If you are fond of mathematics and science, and interested in weather and climate-related issues, you may consider a career in meteorology. Meteorology requires good knowledge in mathematics, physics and chemistry, as well as computer skills.
To become a meteorologist, the basic requirement is to earn a university degree in meteorology or atmospheric sciences. Another option would be a university degree in mathematics, physical sciences or engineering supplemented by courses in meteorology. Teaching, research or management positions in the field usually require postgraduate degrees.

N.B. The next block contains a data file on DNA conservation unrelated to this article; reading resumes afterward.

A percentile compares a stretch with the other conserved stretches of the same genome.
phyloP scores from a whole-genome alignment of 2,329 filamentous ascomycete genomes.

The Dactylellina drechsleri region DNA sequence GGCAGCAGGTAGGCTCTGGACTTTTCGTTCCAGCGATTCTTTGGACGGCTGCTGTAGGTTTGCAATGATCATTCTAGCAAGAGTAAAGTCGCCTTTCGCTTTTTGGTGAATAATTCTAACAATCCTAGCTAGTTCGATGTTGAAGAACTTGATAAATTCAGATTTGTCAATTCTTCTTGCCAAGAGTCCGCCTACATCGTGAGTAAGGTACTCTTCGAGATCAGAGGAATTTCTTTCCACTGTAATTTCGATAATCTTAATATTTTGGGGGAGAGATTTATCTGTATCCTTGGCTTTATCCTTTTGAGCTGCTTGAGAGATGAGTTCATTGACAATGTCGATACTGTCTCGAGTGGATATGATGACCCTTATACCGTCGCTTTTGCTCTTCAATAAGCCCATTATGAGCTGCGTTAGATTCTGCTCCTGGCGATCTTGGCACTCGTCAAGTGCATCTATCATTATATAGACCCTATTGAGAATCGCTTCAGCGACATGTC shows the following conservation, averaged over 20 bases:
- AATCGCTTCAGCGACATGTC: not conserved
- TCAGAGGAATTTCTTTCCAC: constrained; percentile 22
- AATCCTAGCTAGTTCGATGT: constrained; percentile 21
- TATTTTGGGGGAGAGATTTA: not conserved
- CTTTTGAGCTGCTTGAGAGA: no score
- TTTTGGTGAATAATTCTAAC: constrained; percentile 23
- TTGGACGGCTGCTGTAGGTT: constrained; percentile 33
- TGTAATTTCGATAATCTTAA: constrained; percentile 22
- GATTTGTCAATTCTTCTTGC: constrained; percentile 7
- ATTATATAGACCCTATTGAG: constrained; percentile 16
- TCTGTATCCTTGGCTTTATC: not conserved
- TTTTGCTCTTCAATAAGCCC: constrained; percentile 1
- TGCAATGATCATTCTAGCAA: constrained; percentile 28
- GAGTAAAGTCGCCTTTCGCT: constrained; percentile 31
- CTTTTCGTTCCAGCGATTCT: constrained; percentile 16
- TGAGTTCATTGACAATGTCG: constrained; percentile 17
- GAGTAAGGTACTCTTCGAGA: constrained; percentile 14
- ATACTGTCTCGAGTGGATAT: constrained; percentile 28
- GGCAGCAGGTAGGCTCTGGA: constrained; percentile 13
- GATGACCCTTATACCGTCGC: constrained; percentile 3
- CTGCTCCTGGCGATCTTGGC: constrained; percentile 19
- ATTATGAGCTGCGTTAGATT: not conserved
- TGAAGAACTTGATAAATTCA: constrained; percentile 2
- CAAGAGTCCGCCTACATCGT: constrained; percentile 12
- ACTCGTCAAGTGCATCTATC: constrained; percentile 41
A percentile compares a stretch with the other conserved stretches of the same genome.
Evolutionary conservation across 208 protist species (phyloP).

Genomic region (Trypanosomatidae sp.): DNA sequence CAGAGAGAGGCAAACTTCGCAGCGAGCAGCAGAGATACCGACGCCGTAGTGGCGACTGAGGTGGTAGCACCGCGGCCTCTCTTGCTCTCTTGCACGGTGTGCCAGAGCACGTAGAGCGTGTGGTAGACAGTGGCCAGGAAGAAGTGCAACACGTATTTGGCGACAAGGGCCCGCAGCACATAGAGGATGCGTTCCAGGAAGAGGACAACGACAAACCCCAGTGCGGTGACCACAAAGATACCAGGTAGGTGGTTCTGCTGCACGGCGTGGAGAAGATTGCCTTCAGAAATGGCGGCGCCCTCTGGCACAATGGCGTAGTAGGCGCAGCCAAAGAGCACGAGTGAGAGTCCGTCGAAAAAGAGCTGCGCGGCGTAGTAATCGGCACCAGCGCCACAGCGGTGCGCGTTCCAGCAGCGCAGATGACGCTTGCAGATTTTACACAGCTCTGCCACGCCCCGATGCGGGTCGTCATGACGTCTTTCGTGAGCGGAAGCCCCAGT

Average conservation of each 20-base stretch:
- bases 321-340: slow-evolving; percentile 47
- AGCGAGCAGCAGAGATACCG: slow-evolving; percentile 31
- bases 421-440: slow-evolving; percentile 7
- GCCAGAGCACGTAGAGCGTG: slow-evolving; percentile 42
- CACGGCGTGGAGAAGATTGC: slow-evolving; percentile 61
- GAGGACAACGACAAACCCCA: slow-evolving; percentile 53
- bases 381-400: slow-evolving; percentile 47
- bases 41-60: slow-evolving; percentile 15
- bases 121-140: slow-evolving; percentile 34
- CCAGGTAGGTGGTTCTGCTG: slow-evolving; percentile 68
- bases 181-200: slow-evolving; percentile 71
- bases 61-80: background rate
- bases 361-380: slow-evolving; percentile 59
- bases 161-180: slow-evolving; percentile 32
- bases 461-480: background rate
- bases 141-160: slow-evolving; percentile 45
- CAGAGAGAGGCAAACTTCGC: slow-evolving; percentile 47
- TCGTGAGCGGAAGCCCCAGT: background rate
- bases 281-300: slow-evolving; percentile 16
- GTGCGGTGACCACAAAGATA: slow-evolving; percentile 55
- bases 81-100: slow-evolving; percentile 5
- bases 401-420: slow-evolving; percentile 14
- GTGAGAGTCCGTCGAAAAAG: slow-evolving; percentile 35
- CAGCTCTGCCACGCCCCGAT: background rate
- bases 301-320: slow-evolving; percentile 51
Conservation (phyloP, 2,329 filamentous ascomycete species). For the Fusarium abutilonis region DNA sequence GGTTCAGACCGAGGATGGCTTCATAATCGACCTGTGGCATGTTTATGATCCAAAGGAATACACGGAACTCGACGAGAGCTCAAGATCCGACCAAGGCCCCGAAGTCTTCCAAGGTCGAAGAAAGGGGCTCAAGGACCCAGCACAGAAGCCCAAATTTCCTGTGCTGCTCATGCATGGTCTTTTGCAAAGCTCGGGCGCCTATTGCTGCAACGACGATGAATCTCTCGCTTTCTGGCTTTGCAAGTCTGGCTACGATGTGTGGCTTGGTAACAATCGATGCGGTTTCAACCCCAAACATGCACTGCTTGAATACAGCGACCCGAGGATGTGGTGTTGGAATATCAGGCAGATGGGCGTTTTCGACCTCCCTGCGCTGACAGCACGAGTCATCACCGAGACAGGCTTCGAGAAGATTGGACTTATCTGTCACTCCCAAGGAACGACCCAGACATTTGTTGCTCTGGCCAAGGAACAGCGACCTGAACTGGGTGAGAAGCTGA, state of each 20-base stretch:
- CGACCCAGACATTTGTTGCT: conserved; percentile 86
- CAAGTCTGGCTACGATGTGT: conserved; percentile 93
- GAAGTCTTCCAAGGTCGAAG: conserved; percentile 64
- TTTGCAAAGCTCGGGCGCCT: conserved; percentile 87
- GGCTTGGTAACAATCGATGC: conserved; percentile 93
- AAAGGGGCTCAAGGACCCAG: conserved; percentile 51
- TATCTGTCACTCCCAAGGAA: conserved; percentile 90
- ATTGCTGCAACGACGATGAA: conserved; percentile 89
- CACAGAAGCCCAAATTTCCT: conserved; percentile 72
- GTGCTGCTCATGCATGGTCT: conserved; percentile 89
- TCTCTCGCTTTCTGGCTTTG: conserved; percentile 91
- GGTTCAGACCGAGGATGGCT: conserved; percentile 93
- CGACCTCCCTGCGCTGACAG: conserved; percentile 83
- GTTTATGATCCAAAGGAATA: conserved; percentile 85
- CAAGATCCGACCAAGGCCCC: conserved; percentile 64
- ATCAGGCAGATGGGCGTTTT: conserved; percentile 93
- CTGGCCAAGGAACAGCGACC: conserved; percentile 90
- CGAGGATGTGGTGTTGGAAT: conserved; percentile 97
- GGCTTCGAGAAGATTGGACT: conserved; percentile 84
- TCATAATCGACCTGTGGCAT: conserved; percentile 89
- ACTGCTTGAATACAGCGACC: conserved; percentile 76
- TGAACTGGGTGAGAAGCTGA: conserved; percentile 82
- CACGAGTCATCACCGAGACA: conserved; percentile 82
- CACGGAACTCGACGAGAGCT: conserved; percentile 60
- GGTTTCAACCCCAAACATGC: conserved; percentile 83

Meteorological technicians, who may not possess an academic degree, are generally responsible for collecting data and reporting weather observations. They can qualify through technical-level courses that last from a few months to one or two years, depending on the envisaged work.
If you would like to become a television weather presenter, then journalism and communication courses are necessary in addition to a good knowledge of atmospheric physics and chemistry. These are but a few examples of possible careers in meteorology.
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A career in meteorology (PDF)